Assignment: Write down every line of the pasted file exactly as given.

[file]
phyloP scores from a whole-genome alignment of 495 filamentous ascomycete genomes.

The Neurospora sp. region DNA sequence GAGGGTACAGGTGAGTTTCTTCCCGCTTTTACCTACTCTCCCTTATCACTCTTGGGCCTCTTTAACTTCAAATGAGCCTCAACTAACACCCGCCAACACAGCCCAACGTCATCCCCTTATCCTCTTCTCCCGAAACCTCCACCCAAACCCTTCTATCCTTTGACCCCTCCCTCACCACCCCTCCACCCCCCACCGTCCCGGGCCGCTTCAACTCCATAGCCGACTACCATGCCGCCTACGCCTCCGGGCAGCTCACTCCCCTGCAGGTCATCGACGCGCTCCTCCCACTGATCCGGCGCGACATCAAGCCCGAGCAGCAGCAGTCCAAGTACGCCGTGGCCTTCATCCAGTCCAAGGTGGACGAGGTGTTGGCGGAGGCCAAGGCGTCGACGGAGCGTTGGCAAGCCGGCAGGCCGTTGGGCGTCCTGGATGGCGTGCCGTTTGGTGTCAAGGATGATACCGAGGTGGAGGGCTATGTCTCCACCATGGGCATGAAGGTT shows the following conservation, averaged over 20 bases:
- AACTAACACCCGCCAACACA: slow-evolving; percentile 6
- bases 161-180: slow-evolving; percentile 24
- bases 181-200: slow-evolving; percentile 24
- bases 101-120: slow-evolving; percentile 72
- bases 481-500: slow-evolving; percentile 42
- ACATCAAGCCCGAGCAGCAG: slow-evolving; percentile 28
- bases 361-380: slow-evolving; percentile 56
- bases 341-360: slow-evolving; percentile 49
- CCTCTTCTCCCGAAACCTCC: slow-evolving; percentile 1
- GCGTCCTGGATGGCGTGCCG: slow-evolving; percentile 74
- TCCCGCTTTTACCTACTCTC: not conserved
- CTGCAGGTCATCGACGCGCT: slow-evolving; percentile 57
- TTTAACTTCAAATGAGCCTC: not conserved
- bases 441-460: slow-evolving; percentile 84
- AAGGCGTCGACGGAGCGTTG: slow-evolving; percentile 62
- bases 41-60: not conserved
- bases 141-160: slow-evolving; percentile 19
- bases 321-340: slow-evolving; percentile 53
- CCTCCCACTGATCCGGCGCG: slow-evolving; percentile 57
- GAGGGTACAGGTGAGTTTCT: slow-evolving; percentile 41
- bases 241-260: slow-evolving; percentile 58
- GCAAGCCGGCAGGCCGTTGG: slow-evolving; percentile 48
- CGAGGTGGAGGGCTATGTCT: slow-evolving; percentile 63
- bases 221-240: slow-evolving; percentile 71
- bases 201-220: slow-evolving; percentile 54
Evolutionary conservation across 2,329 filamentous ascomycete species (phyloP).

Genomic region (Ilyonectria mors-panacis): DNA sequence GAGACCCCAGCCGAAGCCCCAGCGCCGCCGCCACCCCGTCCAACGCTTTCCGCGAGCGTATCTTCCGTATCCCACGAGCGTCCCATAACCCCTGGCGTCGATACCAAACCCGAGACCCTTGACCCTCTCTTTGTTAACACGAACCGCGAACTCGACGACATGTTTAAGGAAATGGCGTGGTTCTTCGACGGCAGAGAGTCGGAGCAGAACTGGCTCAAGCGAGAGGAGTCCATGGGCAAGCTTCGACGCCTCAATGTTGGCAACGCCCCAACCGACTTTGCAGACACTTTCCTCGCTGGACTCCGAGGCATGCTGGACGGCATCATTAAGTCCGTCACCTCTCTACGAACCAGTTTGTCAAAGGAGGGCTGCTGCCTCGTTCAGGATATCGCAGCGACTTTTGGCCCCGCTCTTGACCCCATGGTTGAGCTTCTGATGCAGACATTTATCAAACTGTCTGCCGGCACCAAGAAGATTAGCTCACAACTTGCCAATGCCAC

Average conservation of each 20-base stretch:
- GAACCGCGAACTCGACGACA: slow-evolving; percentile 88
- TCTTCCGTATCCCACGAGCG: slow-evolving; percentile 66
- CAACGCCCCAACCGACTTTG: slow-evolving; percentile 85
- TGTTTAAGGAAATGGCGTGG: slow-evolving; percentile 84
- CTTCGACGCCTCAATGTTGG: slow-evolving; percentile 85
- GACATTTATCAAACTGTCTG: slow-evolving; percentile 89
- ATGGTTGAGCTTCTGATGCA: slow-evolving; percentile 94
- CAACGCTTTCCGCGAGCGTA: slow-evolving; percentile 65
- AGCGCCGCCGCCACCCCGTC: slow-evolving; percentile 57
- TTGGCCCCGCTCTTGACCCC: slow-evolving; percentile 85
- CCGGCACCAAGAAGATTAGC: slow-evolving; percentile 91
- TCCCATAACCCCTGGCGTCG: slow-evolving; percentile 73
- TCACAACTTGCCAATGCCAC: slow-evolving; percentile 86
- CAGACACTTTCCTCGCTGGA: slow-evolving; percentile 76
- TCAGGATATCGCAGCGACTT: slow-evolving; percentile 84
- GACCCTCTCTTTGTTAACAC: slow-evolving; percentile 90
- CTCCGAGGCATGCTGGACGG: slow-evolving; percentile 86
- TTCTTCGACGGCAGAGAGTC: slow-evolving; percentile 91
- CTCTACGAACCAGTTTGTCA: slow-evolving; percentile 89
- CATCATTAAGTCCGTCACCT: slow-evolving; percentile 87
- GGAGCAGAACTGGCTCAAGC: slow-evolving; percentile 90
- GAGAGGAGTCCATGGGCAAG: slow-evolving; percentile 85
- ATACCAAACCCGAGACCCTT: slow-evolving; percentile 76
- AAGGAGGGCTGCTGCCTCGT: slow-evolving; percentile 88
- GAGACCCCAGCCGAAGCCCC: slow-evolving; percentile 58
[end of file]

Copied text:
phyloP scores from a whole-genome alignment of 495 filamentous ascomycete genomes.

The Neurospora sp. region DNA sequence GAGGGTACAGGTGAGTTTCTTCCCGCTTTTACCTACTCTCCCTTATCACTCTTGGGCCTCTTTAACTTCAAATGAGCCTCAACTAACACCCGCCAACACAGCCCAACGTCATCCCCTTATCCTCTTCTCCCGAAACCTCCACCCAAACCCTTCTATCCTTTGACCCCTCCCTCACCACCCCTCCACCCCCCACCGTCCCGGGCCGCTTCAACTCCATAGCCGACTACCATGCCGCCTACGCCTCCGGGCAGCTCACTCCCCTGCAGGTCATCGACGCGCTCCTCCCACTGATCCGGCGCGACATCAAGCCCGAGCAGCAGCAGTCCAAGTACGCCGTGGCCTTCATCCAGTCCAAGGTGGACGAGGTGTTGGCGGAGGCCAAGGCGTCGACGGAGCGTTGGCAAGCCGGCAGGCCGTTGGGCGTCCTGGATGGCGTGCCGTTTGGTGTCAAGGATGATACCGAGGTGGAGGGCTATGTCTCCACCATGGGCATGAAGGTT shows the following conservation, averaged over 20 bases:
- AACTAACACCCGCCAACACA: slow-evolving; percentile 6
- bases 161-180: slow-evolving; percentile 24
- bases 181-200: slow-evolving; percentile 24
- bases 101-120: slow-evolving; percentile 72
- bases 481-500: slow-evolving; percentile 42
- ACATCAAGCCCGAGCAGCAG: slow-evolving; percentile 28
- bases 361-380: slow-evolving; percentile 56
- bases 341-360: slow-evolving; percentile 49
- CCTCTTCTCCCGAAACCTCC: slow-evolving; percentile 1
- GCGTCCTGGATGGCGTGCCG: slow-evolving; percentile 74
- TCCCGCTTTTACCTACTCTC: not conserved
- CTGCAGGTCATCGACGCGCT: slow-evolving; percentile 57
- TTTAACTTCAAATGAGCCTC: not conserved
- bases 441-460: slow-evolving; percentile 84
- AAGGCGTCGACGGAGCGTTG: slow-evolving; percentile 62
- bases 41-60: not conserved
- bases 141-160: slow-evolving; percentile 19
- bases 321-340: slow-evolving; percentile 53
- CCTCCCACTGATCCGGCGCG: slow-evolving; percentile 57
- GAGGGTACAGGTGAGTTTCT: slow-evolving; percentile 41
- bases 241-260: slow-evolving; percentile 58
- GCAAGCCGGCAGGCCGTTGG: slow-evolving; percentile 48
- CGAGGTGGAGGGCTATGTCT: slow-evolving; percentile 63
- bases 221-240: slow-evolving; percentile 71
- bases 201-220: slow-evolving; percentile 54
Evolutionary conservation across 2,329 filamentous ascomycete species (phyloP).

Genomic region (Ilyonectria mors-panacis): DNA sequence GAGACCCCAGCCGAAGCCCCAGCGCCGCCGCCACCCCGTCCAACGCTTTCCGCGAGCGTATCTTCCGTATCCCACGAGCGTCCCATAACCCCTGGCGTCGATACCAAACCCGAGACCCTTGACCCTCTCTTTGTTAACACGAACCGCGAACTCGACGACATGTTTAAGGAAATGGCGTGGTTCTTCGACGGCAGAGAGTCGGAGCAGAACTGGCTCAAGCGAGAGGAGTCCATGGGCAAGCTTCGACGCCTCAATGTTGGCAACGCCCCAACCGACTTTGCAGACACTTTCCTCGCTGGACTCCGAGGCATGCTGGACGGCATCATTAAGTCCGTCACCTCTCTACGAACCAGTTTGTCAAAGGAGGGCTGCTGCCTCGTTCAGGATATCGCAGCGACTTTTGGCCCCGCTCTTGACCCCATGGTTGAGCTTCTGATGCAGACATTTATCAAACTGTCTGCCGGCACCAAGAAGATTAGCTCACAACTTGCCAATGCCAC

Average conservation of each 20-base stretch:
- GAACCGCGAACTCGACGACA: slow-evolving; percentile 88
- TCTTCCGTATCCCACGAGCG: slow-evolving; percentile 66
- CAACGCCCCAACCGACTTTG: slow-evolving; percentile 85
- TGTTTAAGGAAATGGCGTGG: slow-evolving; percentile 84
- CTTCGACGCCTCAATGTTGG: slow-evolving; percentile 85
- GACATTTATCAAACTGTCTG: slow-evolving; percentile 89
- ATGGTTGAGCTTCTGATGCA: slow-evolving; percentile 94
- CAACGCTTTCCGCGAGCGTA: slow-evolving; percentile 65
- AGCGCCGCCGCCACCCCGTC: slow-evolving; percentile 57
- TTGGCCCCGCTCTTGACCCC: slow-evolving; percentile 85
- CCGGCACCAAGAAGATTAGC: slow-evolving; percentile 91
- TCCCATAACCCCTGGCGTCG: slow-evolving; percentile 73
- TCACAACTTGCCAATGCCAC: slow-evolving; percentile 86
- CAGACACTTTCCTCGCTGGA: slow-evolving; percentile 76
- TCAGGATATCGCAGCGACTT: slow-evolving; percentile 84
- GACCCTCTCTTTGTTAACAC: slow-evolving; percentile 90
- CTCCGAGGCATGCTGGACGG: slow-evolving; percentile 86
- TTCTTCGACGGCAGAGAGTC: slow-evolving; percentile 91
- CTCTACGAACCAGTTTGTCA: slow-evolving; percentile 89
- CATCATTAAGTCCGTCACCT: slow-evolving; percentile 87
- GGAGCAGAACTGGCTCAAGC: slow-evolving; percentile 90
- GAGAGGAGTCCATGGGCAAG: slow-evolving; percentile 85
- ATACCAAACCCGAGACCCTT: slow-evolving; percentile 76
- AAGGAGGGCTGCTGCCTCGT: slow-evolving; percentile 88
- GAGACCCCAGCCGAAGCCCC: slow-evolving; percentile 58